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Subjects of the Visual Arts: Nude Females  
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Bisexual photographer Laurie Toby Edison (b. 1942), skinny herself, visually defined the fat nude female in the book and traveling show Women En Large: Images of Fat Nudes (1994). California-based photographer Laura Aguilar (b. 1959) uses her own ample body in a myriad of large self-portraits. She has also created a series of paired portraits in which the same individual or couple appears clothed and unclothed.

Lovemaking Imagery

By the end of the nineteenth century, love was being written about by women. As the twentieth century began, Natalie Clifford Barney, working with her lovers Eva Palmer (b. ca 1876) and poet Renée Vivien (born Pauline Mary Tarn, 1877-1909), produced bucolic and amazonian nude photographs and at least one overtly erotic image. Two decades later, bisexual Germaine Krull (1897-1985) photographed sensual and sexual encounters between women.

Publishing in Paris during the first half of the twentieth century, women illustrators such as Gerda Wegener (1885-1940), Clara Tice (1888-1973), Mariette Lydis (1887-1970), Margit Gaal (active in the 1920s), and Suzanne Ballivet (active 1930s-1955) produced sexual graphics of women making love. In the 1970s, bisexual Betty Dodson (b. 1929) drew lovemaking images of same- and mixed-gender couples, details of female genitalia, and an all-woman group sex party.

In the late 1970s and early 1980s, Uruguay-born Diana Blok (b. 1952) and Netherlands-born Marlo Broekmans (b. 1953)--photographers and lovers--created romantic, erotically-inflected double self-portraits.

Late in the twentieth century, lesbian painters Lorraine Inzalaco (b.1946) and Patricia Cronin (b. 1963) made lyrical visual explorations of nudes and lovemaking. In the 1990s, Nicole Eisenman (b. 1963) painted confrontational, rowdy, and irreverent images of multifigured sexual activity.

Photography, however, has been the favorite medium for lesbians to depict sex. Photographers who have utilized the female nude in sexual situations include Jill Posener (b. 1953) from England; Cyndra MacDowall (b. 1953) from Canada; Laurence Jangey-Paget (b. 1965) from France; Parminder Sekhon (b. 1968) from England; C. Moore Hardy (b. 1955) from Australia; and Marcelina Martin (b. 1950), Judy Francesconi (b. 1959), Honey Lee Cottrell (b. 1945), Phyllis Christopher (b. 1963), and Tee A. Corinne (b. 1943) from the United States.

and Intersexual Imagery

Imaging hermaphroditism has been a part of art since ancient times. In the early twentieth century, sexologist Magnus Hirschfeld (1868-1935) gathered photographs of hermaphrodites and images that seemed to support the concept of a "third sex."

Two photographers who started their lives with female bodies, Del LaGrace Volcano (formerly known as Della Grace, b. 1957) and female-to-male transsexual Loren Cameron (b. 1959), have used their own and others' nude bodies-in-transition as the subject of photographic inquiry.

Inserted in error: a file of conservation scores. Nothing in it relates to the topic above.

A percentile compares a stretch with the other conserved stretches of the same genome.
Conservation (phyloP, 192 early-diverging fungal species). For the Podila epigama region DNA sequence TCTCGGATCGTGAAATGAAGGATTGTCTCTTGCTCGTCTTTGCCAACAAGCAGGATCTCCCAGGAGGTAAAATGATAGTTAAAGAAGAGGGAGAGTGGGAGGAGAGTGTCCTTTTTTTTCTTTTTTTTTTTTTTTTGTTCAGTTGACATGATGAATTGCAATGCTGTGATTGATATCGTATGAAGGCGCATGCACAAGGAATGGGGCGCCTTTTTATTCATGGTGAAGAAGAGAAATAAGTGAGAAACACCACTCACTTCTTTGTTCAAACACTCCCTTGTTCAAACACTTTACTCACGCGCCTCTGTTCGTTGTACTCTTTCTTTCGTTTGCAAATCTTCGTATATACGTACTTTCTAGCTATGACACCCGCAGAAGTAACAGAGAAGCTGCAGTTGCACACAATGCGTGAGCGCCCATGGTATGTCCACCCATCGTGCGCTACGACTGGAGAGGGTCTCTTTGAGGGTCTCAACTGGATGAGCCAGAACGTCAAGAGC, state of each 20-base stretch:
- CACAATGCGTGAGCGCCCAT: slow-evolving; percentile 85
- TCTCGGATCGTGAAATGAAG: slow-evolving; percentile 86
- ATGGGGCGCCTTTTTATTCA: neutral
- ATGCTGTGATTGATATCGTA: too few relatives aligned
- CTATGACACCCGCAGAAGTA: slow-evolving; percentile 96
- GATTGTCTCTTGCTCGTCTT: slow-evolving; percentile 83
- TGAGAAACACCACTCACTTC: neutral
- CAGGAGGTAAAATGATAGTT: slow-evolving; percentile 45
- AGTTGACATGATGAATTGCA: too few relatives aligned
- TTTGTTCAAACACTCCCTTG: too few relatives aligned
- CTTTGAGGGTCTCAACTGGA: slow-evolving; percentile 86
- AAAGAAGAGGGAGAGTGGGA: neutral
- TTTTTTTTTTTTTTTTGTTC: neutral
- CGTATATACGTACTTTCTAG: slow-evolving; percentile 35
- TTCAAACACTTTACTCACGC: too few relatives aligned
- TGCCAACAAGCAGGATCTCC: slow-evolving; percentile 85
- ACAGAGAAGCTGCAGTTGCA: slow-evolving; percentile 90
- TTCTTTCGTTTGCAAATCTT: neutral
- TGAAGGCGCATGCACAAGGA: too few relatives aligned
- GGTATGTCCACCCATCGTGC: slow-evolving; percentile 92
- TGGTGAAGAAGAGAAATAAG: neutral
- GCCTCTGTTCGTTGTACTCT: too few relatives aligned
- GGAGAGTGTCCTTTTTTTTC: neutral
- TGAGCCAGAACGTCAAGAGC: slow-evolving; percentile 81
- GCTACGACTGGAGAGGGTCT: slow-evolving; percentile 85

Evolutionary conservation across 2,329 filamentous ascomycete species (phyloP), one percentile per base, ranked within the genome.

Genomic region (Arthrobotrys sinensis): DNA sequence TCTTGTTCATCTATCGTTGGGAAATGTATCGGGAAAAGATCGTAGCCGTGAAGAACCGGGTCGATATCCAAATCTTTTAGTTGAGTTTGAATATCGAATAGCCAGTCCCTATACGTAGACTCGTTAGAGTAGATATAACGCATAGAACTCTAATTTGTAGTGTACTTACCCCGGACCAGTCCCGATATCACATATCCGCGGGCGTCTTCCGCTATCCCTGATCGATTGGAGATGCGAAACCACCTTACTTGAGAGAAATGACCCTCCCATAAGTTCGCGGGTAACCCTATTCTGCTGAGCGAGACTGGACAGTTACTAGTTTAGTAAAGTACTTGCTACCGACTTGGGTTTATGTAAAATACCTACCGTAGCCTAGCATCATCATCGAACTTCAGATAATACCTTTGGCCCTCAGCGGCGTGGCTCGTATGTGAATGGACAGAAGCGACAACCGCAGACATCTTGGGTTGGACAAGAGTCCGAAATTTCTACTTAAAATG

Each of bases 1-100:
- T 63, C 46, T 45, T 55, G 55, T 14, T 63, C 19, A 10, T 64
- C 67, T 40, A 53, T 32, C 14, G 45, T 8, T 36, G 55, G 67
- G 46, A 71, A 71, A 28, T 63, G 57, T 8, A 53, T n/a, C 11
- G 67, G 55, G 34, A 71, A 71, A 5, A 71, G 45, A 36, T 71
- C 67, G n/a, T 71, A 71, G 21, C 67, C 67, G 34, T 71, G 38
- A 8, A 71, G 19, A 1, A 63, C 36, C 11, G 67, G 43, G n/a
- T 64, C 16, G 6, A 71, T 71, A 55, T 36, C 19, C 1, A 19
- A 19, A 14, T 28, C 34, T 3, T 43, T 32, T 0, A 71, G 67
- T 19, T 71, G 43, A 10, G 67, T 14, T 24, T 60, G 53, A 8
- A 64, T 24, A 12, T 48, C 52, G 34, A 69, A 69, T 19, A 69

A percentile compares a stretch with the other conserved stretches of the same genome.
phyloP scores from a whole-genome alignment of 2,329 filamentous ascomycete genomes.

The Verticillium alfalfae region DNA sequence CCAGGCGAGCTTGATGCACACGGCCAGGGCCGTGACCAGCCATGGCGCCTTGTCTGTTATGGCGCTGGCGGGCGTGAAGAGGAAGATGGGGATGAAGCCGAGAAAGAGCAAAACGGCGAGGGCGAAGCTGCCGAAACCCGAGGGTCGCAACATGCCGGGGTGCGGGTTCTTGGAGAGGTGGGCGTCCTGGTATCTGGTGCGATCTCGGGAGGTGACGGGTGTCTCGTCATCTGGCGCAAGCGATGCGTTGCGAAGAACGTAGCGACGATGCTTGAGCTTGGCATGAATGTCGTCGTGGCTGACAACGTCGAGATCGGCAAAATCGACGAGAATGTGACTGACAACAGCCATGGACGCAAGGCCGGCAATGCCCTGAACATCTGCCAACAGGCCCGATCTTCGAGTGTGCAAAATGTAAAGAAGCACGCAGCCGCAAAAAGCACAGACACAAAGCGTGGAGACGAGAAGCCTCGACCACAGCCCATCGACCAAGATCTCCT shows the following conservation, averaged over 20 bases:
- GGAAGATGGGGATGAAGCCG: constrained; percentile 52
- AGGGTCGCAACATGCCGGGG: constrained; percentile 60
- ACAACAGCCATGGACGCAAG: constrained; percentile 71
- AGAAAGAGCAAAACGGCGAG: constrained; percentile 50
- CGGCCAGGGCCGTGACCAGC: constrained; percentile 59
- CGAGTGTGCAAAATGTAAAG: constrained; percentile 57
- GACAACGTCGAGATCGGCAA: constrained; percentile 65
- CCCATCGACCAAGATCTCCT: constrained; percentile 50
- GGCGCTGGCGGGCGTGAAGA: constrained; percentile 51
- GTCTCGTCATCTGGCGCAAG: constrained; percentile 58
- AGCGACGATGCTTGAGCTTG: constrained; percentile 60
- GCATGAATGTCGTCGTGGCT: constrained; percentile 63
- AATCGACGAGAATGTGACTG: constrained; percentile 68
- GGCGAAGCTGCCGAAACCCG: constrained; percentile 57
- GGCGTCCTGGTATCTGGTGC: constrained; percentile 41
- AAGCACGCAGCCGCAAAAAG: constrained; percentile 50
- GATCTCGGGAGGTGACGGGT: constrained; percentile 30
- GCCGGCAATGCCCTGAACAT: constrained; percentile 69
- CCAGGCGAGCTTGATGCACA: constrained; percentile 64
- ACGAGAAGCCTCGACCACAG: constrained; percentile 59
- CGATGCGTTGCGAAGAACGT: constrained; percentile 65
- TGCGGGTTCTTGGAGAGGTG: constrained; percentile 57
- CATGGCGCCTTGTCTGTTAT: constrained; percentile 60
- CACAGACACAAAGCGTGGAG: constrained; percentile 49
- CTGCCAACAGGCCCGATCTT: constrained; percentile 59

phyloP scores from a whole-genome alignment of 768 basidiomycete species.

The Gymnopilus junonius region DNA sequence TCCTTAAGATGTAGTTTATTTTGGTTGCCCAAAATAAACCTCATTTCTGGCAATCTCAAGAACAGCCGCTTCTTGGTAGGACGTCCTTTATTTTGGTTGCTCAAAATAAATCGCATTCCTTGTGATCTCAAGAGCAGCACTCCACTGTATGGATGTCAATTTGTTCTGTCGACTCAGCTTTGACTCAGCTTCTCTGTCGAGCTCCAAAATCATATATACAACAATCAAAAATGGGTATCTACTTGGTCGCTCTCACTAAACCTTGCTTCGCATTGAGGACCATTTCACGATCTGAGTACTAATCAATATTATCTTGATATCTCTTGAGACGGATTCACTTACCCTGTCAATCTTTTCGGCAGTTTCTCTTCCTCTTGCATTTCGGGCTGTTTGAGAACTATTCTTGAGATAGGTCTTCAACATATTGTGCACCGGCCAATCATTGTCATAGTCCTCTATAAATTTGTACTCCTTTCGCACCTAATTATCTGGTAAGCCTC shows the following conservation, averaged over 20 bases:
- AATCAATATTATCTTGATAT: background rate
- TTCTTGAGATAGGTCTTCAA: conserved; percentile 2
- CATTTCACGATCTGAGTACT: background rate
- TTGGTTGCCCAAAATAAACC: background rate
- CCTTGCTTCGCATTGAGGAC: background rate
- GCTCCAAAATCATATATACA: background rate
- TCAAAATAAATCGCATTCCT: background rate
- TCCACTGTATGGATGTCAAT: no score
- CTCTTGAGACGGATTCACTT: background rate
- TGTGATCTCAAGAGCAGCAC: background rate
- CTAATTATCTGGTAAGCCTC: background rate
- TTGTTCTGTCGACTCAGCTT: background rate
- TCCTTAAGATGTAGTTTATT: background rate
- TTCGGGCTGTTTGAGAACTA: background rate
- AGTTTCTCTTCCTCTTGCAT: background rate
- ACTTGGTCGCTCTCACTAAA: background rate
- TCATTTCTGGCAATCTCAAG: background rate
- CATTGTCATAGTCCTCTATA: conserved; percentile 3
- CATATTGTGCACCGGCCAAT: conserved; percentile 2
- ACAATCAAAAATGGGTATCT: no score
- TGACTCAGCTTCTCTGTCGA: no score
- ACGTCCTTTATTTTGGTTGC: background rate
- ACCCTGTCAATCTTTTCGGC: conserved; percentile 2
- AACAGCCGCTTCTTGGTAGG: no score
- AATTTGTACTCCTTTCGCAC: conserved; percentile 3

The Vulnerable Body

Each generation tends to think that it has invented sex, or at least, its edgier practices. Sometime before the end of World War II, the French Jewish lesbian photographer Claude Cahun (Lucy Schwob 1894-1954) made self-portraits showing herself involved in sadomasochistic lovemaking with her life companion. These images were confiscated and destroyed by the Nazis. Only a brief written trace of them remains.

The last two decades of the twentieth century saw a different reaction from the earlier revolt against the body beautiful. This reaction took the form of images of bodies pierced and incised and images that appear to indicate violent sexual activity.

Examples include the work of Catherine Opie (b. 1961) and of Claire Garrotte (b. 1962). Opie's large, half-nude color self-portrait photographs feature designs or words scratched into her skin (and, in one, forty-six hypodermic needles inserted through her skin). Garrotte's multi-year photographic study of a lesbian threesome includes images of sadomasochistic activity.

Other artists, such as Vietnamese-born lesbian photographer and installation artist Hanh Thi Pham (b. 1954), have used images of their unclothed and semi-clothed bodies to effect political or social commentaries.

Exhibiting the Lesbian Body

Issues surrounding control of "the gaze" surfaced frequently in the 1970s. As a consequence, many lesbian artists chose "women only" exhibition spaces, such as women's bars and women's centers, as a way to limit the viewing audience. Images of nudes and vulvas were especially protected.

By 1980, however, bisexual writer and artist Kate Millett (b. 1934) was exhibiting photographs of women's genitals in an office building corridor in New York City.

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